9-12 months 75,293 29,562 45,731 5,756 2,126 3,630 5,792 1,708 4,084
12-15 months 30,487 12,224 18,263 4,225 1,497 2,728 3,287 925 2,362
15-18 months 19,551 8,166 11,385 2,615 978 1,637 2,126 614 1,512
18-21 months 7,483 2,956 4,527 965 345 620 827 228 599
21-24 months 9,679 3,329 6,350 1,294 417 877 1,237 297 940
24-27 months 5,411 2,113 3,298 956 342 614 748 203 545
over 27 months 10,244 3,800 6,444 1,017 327 690 1,287 318 969

Source: Statistical Bulletin in the Field of Labour, Social Solidarity and Family no. 1 (49) / 2005, National Agency for Employment (Agenţia Naţională pentru Ocuparea Forţei de Muncă, ANOFM)

Number of registered unemployed, by age groups and by broad training levels, as of 31 December 2004
  Age groups
Total Under 25 years 25-29 years
Total 557,892 130,175 58,948
- out of which, women 234,592 56,519 22,289
i) Persons with less than high school degree 420,197 83,034 43,455
- out of which, women 159,026 29,852 13,676
Unpaid unemployed 275,526 58,521 33,607
- out of which, women 106,555 21,139 10,246
ii) Persons with high school degree 109,054 35,109 9,617
- out of which, women 59,178 18,714 5,282
Unpaid unemployed 42,686 18,078 4,293
- out of which, women 22,397 9,777 2,268
iii) Persons with university degree 28,641 12,032 5,876
- out of which, women 16,388 7,953 3,331
Unpaid unemployed 12,526 6,473 2,846
- out of which, women 7,319 4,279 1,545

Source: Statistical Bulletin in the Field of Labour, Social Solidarity and Family no. 1 (49) / 2005, ANOFM

The first Youth National Action Plan was launched in 2001. It was however focused not on improving youth employment but on a multitude of aspects related to the life and needs of the younger generations. The National Authority for Youth (Autoritatea Naţională pentru Tineret, ANT) plays the exclusive role of coordinating and implementing the national youth policy, as a specialised body of the central public administration, subordinated to the government. ANT controls: the National Agency for the Support of Youth Initiatives (Agenţia Naţională pentru Sprijinirea Iniţiativelor Tinerilor, ANSIT), the Agency for Student Support (Agenţia pentru Sprijinirea Studenţilor, ASS) and the county directorates for youth, as public institutions with legal entity status.

In 2005, ANT had three programmes approved by the State Budget law:

  • a programme to establish and develop youth centres,
  • an action programme to implement the Romanian Youth National Action Plan, and
  • a programme for social research on youth related issues.

The objectives of the above-mentioned programmes include among others:

  • setting up a specific infrastructure for youth-aimed services and programmes,
  • aiding young people to develop entrepreneurial skills,
  • developing partnerships and involving youth in community life,
  • developing youth activities based on social research, etc.

The plan drawn up by the government currently in power for the years to come involves more substantial and joint efforts on the part of central and local authorities to correlate and harmonise its programmes, by applying public policies with social and cultural impact on young people, to facilitate their transition in a society undergoing constant change and to strike a balance between generations. In this sense, the government has set the following goals:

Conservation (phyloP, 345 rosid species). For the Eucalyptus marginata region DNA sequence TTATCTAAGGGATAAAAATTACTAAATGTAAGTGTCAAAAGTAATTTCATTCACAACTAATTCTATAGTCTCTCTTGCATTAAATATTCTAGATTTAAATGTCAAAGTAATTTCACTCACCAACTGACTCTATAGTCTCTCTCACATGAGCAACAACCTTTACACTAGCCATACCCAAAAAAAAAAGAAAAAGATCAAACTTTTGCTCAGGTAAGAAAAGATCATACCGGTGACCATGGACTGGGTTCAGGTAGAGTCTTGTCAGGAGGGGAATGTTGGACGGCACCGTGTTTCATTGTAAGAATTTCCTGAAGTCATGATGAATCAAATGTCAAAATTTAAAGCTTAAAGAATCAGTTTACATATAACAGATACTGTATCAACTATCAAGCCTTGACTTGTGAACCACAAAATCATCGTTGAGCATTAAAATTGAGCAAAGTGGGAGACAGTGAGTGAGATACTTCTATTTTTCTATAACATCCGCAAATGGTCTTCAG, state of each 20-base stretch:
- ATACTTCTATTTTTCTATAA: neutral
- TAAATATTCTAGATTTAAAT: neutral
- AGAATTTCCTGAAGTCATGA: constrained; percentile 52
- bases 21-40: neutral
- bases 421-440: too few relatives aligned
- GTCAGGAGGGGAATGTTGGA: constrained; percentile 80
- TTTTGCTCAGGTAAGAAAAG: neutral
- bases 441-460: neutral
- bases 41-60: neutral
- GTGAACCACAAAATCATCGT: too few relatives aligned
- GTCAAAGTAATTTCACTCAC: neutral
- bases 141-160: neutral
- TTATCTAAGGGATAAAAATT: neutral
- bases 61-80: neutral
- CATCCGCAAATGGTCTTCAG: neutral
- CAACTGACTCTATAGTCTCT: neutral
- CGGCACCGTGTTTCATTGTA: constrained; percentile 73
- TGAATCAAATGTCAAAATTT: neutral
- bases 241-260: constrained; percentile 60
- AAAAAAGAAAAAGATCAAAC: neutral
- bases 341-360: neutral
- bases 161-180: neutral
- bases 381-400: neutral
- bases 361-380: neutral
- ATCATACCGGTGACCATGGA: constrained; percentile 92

• increased youth autonomy,
  • involvement of youth in public life,
  • continuing education and vocational training,
  • eliminating compulsory military service by 2007,
  • preventing youth crime,
  • supporting young families.

Late 2002, a protocol was signed by MMSSF, ANOFM and the Ministry of Education and Research Ministerul Educaţiei şi Cercetării, MEdC to implement a new programme and establish a network of career counselling centres: From school to work to making a career. Within the programme, young graduates of pre-university education may seek career information and counselling based on an individual counselling plan.

At national level, over the past few years, ANOFM has organised a large number of national job fairs, many of which were considered successful in that they provided direct contacts between young people and employers while encouraging the latter to employ an increasing number of young graduates with no professional experience.

At sector level, special care was exercised in improving the age structure of the population employed in agriculture. In Romania, around 20% of farmers are over 65. At the same time, very few young people are actually able to relocate to rural areas and to become managers of farmland exploitations.

Law no. 646 of 07/12/2002, on state support granted to youth in rural areas, completed by Law no. 435 of 25/10/2004, stipulates certain facilities for young people under 40, willing to move to rural areas, such as:

  • granting ownership rights, free-of-charge, of land up to 1,000 square metres for building houses and household facilities,
  • granting the use of up to 10 hectares arable land,
  • granting the financial means to set up an economically viable farmland exploitation, based on a business plan approved by the Minister of Agriculture, Forestry and Rural Development (Ministerul Agriculturii, Pădurilor şi Dezvoltării Rurale, MADPR),
  • granting 15% financial support to buy up to 20 ha arable land.

The national plan for agriculture and rural development financed from SAPARD funds includes certain measures meant to draw young people towards agricultural activities by improving rural living and work conditions. One particular objective is to facilitate the transfer of land exploitations to young people. For instance, under measure no. 3.1., Investments in Agricultural Exploitations, the share of funds financed from the state budget or SAPARD funds out of the total value of projects approved for financing is five percentage points higher in the case of beneficiaries under 40 years of age.